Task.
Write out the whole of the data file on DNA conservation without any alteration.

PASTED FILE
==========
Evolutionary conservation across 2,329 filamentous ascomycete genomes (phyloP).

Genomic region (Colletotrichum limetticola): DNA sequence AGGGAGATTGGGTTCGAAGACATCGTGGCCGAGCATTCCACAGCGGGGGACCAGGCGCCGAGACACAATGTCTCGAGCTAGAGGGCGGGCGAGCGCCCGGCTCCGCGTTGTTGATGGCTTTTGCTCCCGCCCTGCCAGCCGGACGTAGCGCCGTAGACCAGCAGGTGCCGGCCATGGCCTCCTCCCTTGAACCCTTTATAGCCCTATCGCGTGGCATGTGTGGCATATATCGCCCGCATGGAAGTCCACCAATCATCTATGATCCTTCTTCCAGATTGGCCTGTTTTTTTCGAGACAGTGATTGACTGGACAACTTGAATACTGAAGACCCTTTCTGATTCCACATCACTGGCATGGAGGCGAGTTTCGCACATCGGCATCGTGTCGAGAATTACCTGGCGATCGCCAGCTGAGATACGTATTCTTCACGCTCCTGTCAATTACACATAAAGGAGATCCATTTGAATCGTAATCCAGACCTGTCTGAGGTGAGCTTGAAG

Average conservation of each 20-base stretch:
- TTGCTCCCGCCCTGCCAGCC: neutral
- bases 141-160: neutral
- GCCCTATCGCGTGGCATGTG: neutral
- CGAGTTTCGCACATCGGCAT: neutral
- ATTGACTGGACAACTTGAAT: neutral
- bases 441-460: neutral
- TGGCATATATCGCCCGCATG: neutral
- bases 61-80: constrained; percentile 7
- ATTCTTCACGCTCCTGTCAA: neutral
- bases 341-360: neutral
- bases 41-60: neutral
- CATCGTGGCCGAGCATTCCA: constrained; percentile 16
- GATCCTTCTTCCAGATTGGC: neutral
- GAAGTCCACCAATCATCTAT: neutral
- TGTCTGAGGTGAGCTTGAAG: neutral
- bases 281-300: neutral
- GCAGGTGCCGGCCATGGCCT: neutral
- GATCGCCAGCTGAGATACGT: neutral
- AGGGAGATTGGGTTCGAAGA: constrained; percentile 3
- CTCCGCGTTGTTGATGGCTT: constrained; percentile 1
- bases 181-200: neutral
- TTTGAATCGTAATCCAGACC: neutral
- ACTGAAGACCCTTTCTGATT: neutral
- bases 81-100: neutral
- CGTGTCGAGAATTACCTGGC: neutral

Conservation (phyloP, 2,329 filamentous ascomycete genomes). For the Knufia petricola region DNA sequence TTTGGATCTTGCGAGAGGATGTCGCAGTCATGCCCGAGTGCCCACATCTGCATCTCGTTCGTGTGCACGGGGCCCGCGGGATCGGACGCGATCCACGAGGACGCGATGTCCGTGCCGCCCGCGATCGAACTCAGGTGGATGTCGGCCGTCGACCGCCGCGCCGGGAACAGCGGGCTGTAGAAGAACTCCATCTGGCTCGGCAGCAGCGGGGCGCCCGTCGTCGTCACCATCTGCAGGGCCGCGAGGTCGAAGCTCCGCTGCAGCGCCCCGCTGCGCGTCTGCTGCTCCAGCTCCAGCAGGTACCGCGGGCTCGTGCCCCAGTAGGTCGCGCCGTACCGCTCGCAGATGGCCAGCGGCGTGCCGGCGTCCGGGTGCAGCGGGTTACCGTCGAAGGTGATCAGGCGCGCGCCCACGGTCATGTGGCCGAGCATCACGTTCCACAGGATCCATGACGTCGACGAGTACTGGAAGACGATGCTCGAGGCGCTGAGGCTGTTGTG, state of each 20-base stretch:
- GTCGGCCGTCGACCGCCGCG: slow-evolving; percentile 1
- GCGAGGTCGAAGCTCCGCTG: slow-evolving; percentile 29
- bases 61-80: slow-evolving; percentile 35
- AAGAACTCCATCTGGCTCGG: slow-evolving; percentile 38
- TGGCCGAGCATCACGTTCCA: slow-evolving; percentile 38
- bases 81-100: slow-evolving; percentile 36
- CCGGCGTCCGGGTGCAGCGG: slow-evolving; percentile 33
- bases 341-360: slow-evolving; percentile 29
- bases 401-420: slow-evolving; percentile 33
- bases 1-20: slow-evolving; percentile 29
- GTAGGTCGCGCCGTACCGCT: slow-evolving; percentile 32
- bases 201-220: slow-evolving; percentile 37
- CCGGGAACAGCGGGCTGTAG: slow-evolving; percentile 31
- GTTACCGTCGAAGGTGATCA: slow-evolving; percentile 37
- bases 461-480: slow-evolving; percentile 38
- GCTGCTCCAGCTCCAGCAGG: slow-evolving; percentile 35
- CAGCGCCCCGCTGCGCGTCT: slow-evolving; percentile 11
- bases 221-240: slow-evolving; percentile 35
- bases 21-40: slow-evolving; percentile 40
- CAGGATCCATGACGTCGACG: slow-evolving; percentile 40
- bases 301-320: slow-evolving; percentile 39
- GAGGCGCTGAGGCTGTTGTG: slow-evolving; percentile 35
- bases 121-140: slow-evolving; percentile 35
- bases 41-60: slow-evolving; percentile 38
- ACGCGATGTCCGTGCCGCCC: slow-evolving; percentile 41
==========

Evolutionary conservation across 2,329 filamentous ascomycete genomes (phyloP).

Genomic region (Colletotrichum limetticola): DNA sequence AGGGAGATTGGGTTCGAAGACATCGTGGCCGAGCATTCCACAGCGGGGGACCAGGCGCCGAGACACAATGTCTCGAGCTAGAGGGCGGGCGAGCGCCCGGCTCCGCGTTGTTGATGGCTTTTGCTCCCGCCCTGCCAGCCGGACGTAGCGCCGTAGACCAGCAGGTGCCGGCCATGGCCTCCTCCCTTGAACCCTTTATAGCCCTATCGCGTGGCATGTGTGGCATATATCGCCCGCATGGAAGTCCACCAATCATCTATGATCCTTCTTCCAGATTGGCCTGTTTTTTTCGAGACAGTGATTGACTGGACAACTTGAATACTGAAGACCCTTTCTGATTCCACATCACTGGCATGGAGGCGAGTTTCGCACATCGGCATCGTGTCGAGAATTACCTGGCGATCGCCAGCTGAGATACGTATTCTTCACGCTCCTGTCAATTACACATAAAGGAGATCCATTTGAATCGTAATCCAGACCTGTCTGAGGTGAGCTTGAAG

Average conservation of each 20-base stretch:
- TTGCTCCCGCCCTGCCAGCC: neutral
- bases 141-160: neutral
- GCCCTATCGCGTGGCATGTG: neutral
- CGAGTTTCGCACATCGGCAT: neutral
- ATTGACTGGACAACTTGAAT: neutral
- bases 441-460: neutral
- TGGCATATATCGCCCGCATG: neutral
- bases 61-80: constrained; percentile 7
- ATTCTTCACGCTCCTGTCAA: neutral
- bases 341-360: neutral
- bases 41-60: neutral
- CATCGTGGCCGAGCATTCCA: constrained; percentile 16
- GATCCTTCTTCCAGATTGGC: neutral
- GAAGTCCACCAATCATCTAT: neutral
- TGTCTGAGGTGAGCTTGAAG: neutral
- bases 281-300: neutral
- GCAGGTGCCGGCCATGGCCT: neutral
- GATCGCCAGCTGAGATACGT: neutral
- AGGGAGATTGGGTTCGAAGA: constrained; percentile 3
- CTCCGCGTTGTTGATGGCTT: constrained; percentile 1
- bases 181-200: neutral
- TTTGAATCGTAATCCAGACC: neutral
- ACTGAAGACCCTTTCTGATT: neutral
- bases 81-100: neutral
- CGTGTCGAGAATTACCTGGC: neutral

Conservation (phyloP, 2,329 filamentous ascomycete genomes). For the Knufia petricola region DNA sequence TTTGGATCTTGCGAGAGGATGTCGCAGTCATGCCCGAGTGCCCACATCTGCATCTCGTTCGTGTGCACGGGGCCCGCGGGATCGGACGCGATCCACGAGGACGCGATGTCCGTGCCGCCCGCGATCGAACTCAGGTGGATGTCGGCCGTCGACCGCCGCGCCGGGAACAGCGGGCTGTAGAAGAACTCCATCTGGCTCGGCAGCAGCGGGGCGCCCGTCGTCGTCACCATCTGCAGGGCCGCGAGGTCGAAGCTCCGCTGCAGCGCCCCGCTGCGCGTCTGCTGCTCCAGCTCCAGCAGGTACCGCGGGCTCGTGCCCCAGTAGGTCGCGCCGTACCGCTCGCAGATGGCCAGCGGCGTGCCGGCGTCCGGGTGCAGCGGGTTACCGTCGAAGGTGATCAGGCGCGCGCCCACGGTCATGTGGCCGAGCATCACGTTCCACAGGATCCATGACGTCGACGAGTACTGGAAGACGATGCTCGAGGCGCTGAGGCTGTTGTG, state of each 20-base stretch:
- GTCGGCCGTCGACCGCCGCG: slow-evolving; percentile 1
- GCGAGGTCGAAGCTCCGCTG: slow-evolving; percentile 29
- bases 61-80: slow-evolving; percentile 35
- AAGAACTCCATCTGGCTCGG: slow-evolving; percentile 38
- TGGCCGAGCATCACGTTCCA: slow-evolving; percentile 38
- bases 81-100: slow-evolving; percentile 36
- CCGGCGTCCGGGTGCAGCGG: slow-evolving; percentile 33
- bases 341-360: slow-evolving; percentile 29
- bases 401-420: slow-evolving; percentile 33
- bases 1-20: slow-evolving; percentile 29
- GTAGGTCGCGCCGTACCGCT: slow-evolving; percentile 32
- bases 201-220: slow-evolving; percentile 37
- CCGGGAACAGCGGGCTGTAG: slow-evolving; percentile 31
- GTTACCGTCGAAGGTGATCA: slow-evolving; percentile 37
- bases 461-480: slow-evolving; percentile 38
- GCTGCTCCAGCTCCAGCAGG: slow-evolving; percentile 35
- CAGCGCCCCGCTGCGCGTCT: slow-evolving; percentile 11
- bases 221-240: slow-evolving; percentile 35
- bases 21-40: slow-evolving; percentile 40
- CAGGATCCATGACGTCGACG: slow-evolving; percentile 40
- bases 301-320: slow-evolving; percentile 39
- GAGGCGCTGAGGCTGTTGTG: slow-evolving; percentile 35
- bases 121-140: slow-evolving; percentile 35
- bases 41-60: slow-evolving; percentile 38
- ACGCGATGTCCGTGCCGCCC: slow-evolving; percentile 41